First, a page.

A Symposium in Honor of Professor Emeritus Edward C. Taylor

By Tien Nguyen, Department of Chemistry
Friday, Apr. 8, 2016

A symposium in honor of Professor Emeritus Edward C. Taylor was held on April 6, 2016 in Taylor auditorium to mark the inauguration of the Edward C. Taylor Fellowships and the Edward and Virginia Taylor Professorship in Bioorganic Chemistry. Taylor’s longtime support has had a transformational influence on the research and scholarship at the Department of Chemistry at Princeton.

Edward "Ted" C. Taylor (left) and Paul Chirik (right)

Tom Muir, the Van Zandt Williams Jr. Class of 1965 Professor of Chemistry and Chair, addressed the auditorium packed with graduate students, postdoctoral researchers, and faculty, both past and current, highlighting Taylor’s contributions and then introducing the first speaker, Professor Paul Chirik.

After asking Taylor to stand to receive a vigorous round of applause, Chirik, the Edwards S. Sanford Professor of Chemistry, launched into a lively presentation of his research group’s work in catalysis with earth abundant metals. Chirik kept audience members on their toes by directing questions into the crowd as he showcased a range of research projects from the development of redox active ligands to cycloaddition reactions to the tritiation of pharmaceuticals. Throughout the presentation, he recognized the individual contributions of lab members for their work. Chirik concluded his talk by again thanking Taylor, saying, “Princeton is an incredible place to do science, and Ted, you made it better.”

Kelsey Schramma (left) and Tom Muir (right)

The symposium continued with current research presentations by three graduate students chosen for their outstanding scholarship. Kelsey Schramma of the Seyedsayamdost lab spoke on her work investigating the mechanism of a unique metalloenzyme that crosslinks unactivated amino acids; Valerie Shurtleff in the MacMillan lab presented new applications of metallaphotoredox catalysis that harness visible light to create C-C and C-O bonds; and Luis Guerra, a joint student in the Muir and Yang lab, detailed his study of chromatin at the small scale using single-particle temperature-jump spectroscopy.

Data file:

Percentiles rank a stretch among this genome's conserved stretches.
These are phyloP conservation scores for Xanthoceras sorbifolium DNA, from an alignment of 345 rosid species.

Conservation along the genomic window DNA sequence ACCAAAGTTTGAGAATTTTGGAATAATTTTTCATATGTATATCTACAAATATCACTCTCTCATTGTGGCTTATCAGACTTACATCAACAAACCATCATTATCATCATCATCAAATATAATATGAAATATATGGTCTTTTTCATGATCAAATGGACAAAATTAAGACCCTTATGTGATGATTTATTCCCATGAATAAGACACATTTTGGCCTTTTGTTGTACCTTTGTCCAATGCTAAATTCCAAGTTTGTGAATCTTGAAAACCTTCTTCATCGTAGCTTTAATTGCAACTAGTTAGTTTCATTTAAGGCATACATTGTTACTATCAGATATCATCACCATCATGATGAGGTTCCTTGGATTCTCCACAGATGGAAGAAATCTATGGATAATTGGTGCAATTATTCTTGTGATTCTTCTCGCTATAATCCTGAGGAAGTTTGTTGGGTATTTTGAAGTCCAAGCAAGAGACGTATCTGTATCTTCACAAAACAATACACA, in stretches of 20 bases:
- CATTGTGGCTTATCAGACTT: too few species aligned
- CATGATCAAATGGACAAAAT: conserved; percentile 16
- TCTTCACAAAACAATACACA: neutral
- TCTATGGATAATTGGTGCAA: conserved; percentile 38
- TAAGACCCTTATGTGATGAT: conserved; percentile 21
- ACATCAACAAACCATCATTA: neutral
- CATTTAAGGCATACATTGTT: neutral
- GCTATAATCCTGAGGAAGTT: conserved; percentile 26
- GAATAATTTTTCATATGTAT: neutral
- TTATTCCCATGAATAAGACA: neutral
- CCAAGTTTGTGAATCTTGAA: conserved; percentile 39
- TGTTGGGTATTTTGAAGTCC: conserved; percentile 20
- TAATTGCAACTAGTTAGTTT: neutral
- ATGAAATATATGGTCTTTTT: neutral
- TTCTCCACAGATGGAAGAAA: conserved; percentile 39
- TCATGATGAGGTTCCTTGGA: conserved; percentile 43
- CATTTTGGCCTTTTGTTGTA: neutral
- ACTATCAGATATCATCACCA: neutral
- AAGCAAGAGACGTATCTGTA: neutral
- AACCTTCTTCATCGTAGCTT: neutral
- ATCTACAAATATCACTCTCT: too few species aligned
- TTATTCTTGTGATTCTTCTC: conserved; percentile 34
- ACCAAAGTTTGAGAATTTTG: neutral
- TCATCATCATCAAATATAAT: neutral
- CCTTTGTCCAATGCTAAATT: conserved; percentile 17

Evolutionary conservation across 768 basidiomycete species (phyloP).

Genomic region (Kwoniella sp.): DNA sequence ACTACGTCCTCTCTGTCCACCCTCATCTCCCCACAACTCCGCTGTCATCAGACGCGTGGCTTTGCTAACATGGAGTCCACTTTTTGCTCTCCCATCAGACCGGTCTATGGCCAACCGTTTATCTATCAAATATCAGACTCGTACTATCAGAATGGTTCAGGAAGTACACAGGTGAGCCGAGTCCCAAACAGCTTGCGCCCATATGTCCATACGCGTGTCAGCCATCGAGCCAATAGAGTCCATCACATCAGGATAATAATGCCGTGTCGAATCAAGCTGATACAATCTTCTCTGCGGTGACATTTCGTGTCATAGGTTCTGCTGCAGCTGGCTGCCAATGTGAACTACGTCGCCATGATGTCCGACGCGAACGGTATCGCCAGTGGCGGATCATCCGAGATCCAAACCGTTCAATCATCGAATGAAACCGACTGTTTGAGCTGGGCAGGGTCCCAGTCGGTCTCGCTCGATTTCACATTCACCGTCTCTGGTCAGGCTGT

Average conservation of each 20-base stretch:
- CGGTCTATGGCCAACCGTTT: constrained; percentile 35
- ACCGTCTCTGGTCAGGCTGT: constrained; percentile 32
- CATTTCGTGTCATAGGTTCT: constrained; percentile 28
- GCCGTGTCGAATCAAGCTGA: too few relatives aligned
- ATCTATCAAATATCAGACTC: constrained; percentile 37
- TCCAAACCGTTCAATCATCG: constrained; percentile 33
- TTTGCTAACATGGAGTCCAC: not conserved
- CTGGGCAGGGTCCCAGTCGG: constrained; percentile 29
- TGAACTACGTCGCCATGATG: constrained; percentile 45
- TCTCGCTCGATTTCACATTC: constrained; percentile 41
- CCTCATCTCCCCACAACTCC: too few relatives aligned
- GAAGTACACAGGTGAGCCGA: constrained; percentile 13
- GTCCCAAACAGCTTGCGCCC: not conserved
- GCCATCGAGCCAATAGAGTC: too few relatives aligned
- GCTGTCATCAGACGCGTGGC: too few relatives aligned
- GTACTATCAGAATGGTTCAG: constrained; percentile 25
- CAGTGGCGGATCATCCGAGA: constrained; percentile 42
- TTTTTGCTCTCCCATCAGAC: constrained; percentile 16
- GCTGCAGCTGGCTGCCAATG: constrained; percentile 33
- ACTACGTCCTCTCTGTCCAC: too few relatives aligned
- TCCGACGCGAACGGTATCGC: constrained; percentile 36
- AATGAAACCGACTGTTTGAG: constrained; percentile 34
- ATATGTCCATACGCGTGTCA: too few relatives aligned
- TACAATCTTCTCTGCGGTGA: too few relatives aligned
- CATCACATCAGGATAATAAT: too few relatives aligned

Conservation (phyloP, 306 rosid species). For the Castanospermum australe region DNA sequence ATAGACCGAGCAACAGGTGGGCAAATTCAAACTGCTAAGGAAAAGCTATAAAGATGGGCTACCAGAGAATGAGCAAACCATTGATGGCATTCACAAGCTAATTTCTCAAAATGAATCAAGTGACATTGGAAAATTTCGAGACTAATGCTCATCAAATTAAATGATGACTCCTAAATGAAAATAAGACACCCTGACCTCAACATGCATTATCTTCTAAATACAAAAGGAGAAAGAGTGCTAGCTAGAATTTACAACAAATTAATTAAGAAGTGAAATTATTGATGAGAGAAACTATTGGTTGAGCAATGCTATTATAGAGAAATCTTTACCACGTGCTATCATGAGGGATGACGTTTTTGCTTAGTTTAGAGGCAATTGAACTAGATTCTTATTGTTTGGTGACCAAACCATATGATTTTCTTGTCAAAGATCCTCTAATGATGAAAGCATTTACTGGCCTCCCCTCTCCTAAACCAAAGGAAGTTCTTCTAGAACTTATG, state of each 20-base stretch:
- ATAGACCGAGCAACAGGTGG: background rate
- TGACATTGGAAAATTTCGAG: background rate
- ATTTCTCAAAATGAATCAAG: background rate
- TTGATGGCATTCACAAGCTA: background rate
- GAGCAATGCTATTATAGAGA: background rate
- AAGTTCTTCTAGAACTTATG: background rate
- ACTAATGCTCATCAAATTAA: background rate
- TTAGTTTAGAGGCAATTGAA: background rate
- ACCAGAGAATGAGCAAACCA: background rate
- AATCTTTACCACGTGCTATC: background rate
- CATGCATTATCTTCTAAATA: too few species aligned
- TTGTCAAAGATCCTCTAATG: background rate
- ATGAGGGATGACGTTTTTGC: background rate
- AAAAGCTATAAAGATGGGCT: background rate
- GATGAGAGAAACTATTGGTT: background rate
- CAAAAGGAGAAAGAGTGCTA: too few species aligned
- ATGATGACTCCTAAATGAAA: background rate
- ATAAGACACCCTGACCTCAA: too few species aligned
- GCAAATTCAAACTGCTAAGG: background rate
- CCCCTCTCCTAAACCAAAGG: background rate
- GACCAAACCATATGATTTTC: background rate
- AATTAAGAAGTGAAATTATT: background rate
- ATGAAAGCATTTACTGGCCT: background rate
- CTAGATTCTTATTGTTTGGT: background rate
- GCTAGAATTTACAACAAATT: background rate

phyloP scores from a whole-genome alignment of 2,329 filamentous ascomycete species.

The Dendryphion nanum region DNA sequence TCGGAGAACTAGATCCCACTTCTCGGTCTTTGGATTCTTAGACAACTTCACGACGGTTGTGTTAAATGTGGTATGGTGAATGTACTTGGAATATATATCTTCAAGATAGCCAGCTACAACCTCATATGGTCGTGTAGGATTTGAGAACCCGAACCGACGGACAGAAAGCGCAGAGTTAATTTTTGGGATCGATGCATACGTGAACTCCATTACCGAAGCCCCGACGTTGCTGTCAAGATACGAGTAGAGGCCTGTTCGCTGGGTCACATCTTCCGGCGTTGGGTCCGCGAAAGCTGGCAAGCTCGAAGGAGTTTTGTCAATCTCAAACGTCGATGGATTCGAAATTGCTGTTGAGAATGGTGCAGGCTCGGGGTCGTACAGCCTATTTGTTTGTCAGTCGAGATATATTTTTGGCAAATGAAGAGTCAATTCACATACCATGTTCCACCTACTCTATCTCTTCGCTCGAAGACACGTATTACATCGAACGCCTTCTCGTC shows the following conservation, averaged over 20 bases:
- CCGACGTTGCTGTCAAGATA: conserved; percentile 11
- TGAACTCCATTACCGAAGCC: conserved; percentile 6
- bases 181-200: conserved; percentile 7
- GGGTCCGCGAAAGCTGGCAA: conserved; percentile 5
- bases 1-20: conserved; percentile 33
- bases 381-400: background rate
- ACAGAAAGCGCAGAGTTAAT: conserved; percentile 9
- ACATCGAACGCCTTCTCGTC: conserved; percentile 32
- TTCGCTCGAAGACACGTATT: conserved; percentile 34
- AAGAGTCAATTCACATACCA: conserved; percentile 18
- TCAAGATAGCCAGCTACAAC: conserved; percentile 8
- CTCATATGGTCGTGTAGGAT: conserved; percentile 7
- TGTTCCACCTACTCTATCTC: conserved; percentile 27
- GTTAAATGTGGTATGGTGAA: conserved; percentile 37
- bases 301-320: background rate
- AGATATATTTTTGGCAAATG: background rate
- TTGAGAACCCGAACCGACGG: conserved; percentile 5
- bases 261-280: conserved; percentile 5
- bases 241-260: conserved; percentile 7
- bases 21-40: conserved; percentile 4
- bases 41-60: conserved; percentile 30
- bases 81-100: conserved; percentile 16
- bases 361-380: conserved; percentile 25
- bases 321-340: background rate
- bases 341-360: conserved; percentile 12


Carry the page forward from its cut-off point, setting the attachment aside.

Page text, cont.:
A reception was held in the atrium of Frick Laboratory immediately after and included remarks from David S. Lee, Provost and Professor of Economics and Public Affairs. Speaking of Taylor's gift to the University, he stated, "Our graduate programs are critical to the mission of this university and support of this kind is crucial to insuring the continuing excellence of this university's teaching and research. Ted's gifts have made our already stellar chemistry department even stronger.”

Finally, Taylor took to the podium to share his thoughts on the day’s events. He began by thanking Shirley Tilghman, President Emerita of Princeton University, for her careful stewardship of the royalties from Alimta, the anti-tumor drug that Taylor developed with Eli Lilly, which made construction of the new Frick Chemistry Laboratory possible. He then spoke about his intentions for the Edward C. Taylor Fellowships, citing the importance of financial support for both graduate students and the junior faculty those students seek as mentors: “I thought it was an awfully important thing to do which no one had done before, and that intrigued me. For prospective students considering Princeton, the fellowships will be an attractive feature that distinguishes Princeton from all other universities.” Cracking a joke about his emeritus relationship to the department, he concluded by reassuring the audience, “I’m coming back – I’ll haunt this place!”